Wildcard Symbol '?' is used in situations which involves Generic Collections, like the following:
Say for example that you have a method, for which you should pass an argument which is a list of objects whose class is 'MySuper', or any subclass of 'MySuper'. In that case, you could write the method definition as follows:
(Note that writing just List<MySuper> will not work.)
On the other hand, 'T' is used when you are writing your own Generic Types (that is, classes which can be instantiated for specific types). T stands for Type in convention, which means that it is used for non-collections. Consider the following example:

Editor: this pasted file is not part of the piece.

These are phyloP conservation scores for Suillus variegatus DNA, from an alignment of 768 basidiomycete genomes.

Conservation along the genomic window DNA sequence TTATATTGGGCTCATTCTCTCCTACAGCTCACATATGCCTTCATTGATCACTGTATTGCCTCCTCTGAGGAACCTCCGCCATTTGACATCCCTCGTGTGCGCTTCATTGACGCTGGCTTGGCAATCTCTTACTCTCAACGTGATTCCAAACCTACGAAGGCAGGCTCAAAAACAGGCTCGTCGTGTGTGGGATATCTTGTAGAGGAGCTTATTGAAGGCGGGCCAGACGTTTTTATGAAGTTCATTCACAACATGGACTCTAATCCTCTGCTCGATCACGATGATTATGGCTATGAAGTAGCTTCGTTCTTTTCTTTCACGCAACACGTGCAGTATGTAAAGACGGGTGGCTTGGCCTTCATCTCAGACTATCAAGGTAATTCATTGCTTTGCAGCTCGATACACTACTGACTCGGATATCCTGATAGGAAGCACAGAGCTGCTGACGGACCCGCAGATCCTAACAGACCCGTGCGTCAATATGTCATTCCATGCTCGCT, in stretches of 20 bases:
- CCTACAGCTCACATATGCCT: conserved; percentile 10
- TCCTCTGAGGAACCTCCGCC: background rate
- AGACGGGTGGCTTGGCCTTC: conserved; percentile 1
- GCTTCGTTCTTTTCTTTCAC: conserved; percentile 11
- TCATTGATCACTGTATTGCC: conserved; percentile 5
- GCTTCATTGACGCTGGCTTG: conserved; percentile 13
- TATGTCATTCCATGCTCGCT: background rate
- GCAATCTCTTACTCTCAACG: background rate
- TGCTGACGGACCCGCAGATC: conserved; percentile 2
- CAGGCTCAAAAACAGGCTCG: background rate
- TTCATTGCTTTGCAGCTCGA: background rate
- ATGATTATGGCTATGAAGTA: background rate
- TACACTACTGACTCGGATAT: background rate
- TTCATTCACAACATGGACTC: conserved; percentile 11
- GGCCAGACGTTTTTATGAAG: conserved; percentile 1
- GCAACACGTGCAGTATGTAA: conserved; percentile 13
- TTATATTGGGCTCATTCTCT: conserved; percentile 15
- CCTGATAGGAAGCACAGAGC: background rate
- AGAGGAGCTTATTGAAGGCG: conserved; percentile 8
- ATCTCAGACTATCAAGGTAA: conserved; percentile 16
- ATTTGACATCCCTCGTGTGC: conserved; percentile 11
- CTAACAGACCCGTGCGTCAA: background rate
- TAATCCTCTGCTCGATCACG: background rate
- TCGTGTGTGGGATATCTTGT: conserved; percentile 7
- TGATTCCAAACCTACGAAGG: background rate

Suppose you are writing a generic class called MyGeneric, which could be instantiated for any type you want. The class declaration will be as follows:
Within the class, you could use 'T' to represent the runtime type which a user chooses. For example, think that you needs to create a variable for whatever the type user selects : then you could use T to create a variable for that.
If the user instantiates your class using MyGeneric<int>, then T will be 'int' for that instance. If they use MyGeneric<Object>, T will be Object for that instance.
Note that there is another companion to 'T' which is 'E': representing Element. It stands for collections.